By Rogelio Manuel Diaz Moreno

Workers. Photo: Juan Suarez

HAVANA TIMES — Officially, no strikes have been staged in Cuba since the Central Trade Union established a commitment with the government in the 1960s. As of that date, the word “strike” became something of a taboo on the island, an exotic concept applicable to other countries, and invoking it locally entailed serious consequences.

There are many definitions, extrapolations, protocols and exaggerations surrounding the notion of strikes. My neighborhood dictionary says a strike happens when workers consider they are not being paid enough for their work or are being treated lousily. They have enough and rebel. The work they were doing is interrupted and the losses to the business and inconveniences caused the customers pressure the pertinent higher-ups. The workers may then get the management’s attention, or it could happen that the management is stronger and overpowers the strikers, forcing them to go back to work or replacing them with scabs.

It’s been my opinion that, despite what’s been officially established, there have been strike movements in our country over the last few decades. They haven’t been exactly like those we see in other countries, but they have operated in a very similar manner. The construction, police, education, health and other sectors witnessed an exodus of workers that forced the State, as employer, in some cases and always begrudgingly, to make a number of concessions.

A recent example of these conflicts was even reported on, by no other newspaper than one of the system’s flagship journals, Juventud Rebelde. I think the editors of the newspaper didn’t realize the ultimate significance of what they were revealing when they published the letter sent out by the postal workers of the town of Banes, located in the east-laying province of Holguin. The signatories of the missive tell of their grievances, stemming from what they perceive to be the unfair wages they receive.

Without going into many details, it is quite simply yet another case in which the interests of those who lead enter into conflict with the interests of those who are led. The latter began to accumulate grievances by successive incidents they considered to be arbitrary decisions against them. Representatives of these individuals thought it advisable to report the situation to the press through an open letter. In the text, certain principles of the Labor Code they feel were violated are invoked, as the authors point out that, as a result of this, “a massive exodus of postal workers has taken place in the municipality, putting the postal and press distribution systems in a crisis.”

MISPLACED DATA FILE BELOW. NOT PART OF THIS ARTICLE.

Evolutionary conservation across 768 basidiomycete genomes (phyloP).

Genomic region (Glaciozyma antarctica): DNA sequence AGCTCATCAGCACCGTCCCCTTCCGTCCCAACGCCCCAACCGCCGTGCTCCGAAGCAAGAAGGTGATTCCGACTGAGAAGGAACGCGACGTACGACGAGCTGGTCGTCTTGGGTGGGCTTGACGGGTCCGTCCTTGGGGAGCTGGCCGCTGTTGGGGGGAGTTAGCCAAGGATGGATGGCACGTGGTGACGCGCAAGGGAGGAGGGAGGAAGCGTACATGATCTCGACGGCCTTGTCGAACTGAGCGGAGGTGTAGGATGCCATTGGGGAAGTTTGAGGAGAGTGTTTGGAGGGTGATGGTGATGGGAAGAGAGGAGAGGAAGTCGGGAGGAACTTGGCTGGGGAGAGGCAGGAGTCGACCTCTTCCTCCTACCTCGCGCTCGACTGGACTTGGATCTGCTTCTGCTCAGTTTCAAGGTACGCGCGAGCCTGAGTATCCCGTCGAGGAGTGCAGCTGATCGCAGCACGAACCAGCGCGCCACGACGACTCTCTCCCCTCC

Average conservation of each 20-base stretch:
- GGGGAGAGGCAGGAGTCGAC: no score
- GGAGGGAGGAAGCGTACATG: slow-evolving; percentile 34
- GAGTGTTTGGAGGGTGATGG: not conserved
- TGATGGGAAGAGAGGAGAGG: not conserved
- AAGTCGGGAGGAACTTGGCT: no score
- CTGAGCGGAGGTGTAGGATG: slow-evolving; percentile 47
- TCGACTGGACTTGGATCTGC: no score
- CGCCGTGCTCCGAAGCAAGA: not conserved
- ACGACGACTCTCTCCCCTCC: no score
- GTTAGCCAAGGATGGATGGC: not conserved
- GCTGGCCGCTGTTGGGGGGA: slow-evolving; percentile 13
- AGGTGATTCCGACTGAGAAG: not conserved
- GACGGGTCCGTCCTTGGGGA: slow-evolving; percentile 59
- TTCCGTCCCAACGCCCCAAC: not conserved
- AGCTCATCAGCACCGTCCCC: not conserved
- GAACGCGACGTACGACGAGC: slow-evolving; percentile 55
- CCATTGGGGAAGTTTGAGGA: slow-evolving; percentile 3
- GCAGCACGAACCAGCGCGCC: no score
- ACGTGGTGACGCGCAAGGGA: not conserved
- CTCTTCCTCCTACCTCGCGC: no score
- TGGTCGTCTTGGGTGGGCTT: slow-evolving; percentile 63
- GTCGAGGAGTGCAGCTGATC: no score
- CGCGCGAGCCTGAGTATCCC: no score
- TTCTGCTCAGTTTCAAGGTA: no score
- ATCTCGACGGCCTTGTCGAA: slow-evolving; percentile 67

It is interesting to see that, at grassroots level, the discontented lot, the workers, have teamed up with their immediate supervisor and their base trade union representative. It comes as no surprise, on the other hand, that the higher levels of the central trade union proved inoperative, if not downright supportive of the employer, that is to say, the State.

Bars, Che and workers. Photo: Juan Suarez

Rummaging a bit more, one finds additional information on the situation, in the eminently pro-government Granma newspaper. A letter to the editor signed by Luis Perez (from the municipality of Banes) describes the inconveniences caused by the exodus of postal workers. Despite the fact the situation affects him directly, Perez expresses support for the demands of the strikers, which he considers just.

Leaving one’s post, publicly condemning the management and securing solidarity from others are all clearly elements that make up a strike, and all can be caught sight of in the situation that has been developing in Banes over the past few months.

This incident, insignificant if regarded as an isolated conflict, does point to something significant. It confirms, in my opinion, the thesis that Cuba’s working class conserves a combative spirit and the decision to oppose the exploitation they are subjected to, in dependence of the degree of pressure applied to them and the degree of organization and awareness it has achieved in each particular context.

The validity of the strike, as a mechanism, is ratified, even though it is implemented unofficially and in extreme situations, while the pathetic role played by the alleged representatives of the working class in the mid and higher levels is revealed. Lastly, it again reveals the courage of Jose Alejandro Rodriguez, the honest journalist who published the postal workers’ letter in his regular column.


13 thoughts on “Who Says There Are No Strikes in Cuba?

  • I don’t think that’s what he is saying…

  • It’s their and their shareholders money to lose. It’s an indication of how succesful Microsoft is, that those 6 billion dollars are only a drop in the bucket. And in fact you are most likely using a Microsoft product right now to comment on this site. That type of successful business would have been impossible in Cuba

  • What’s the alternative? Communism? And that system has worked out so well? There are no perfect solutions but so far capitalism is as good as it gets.

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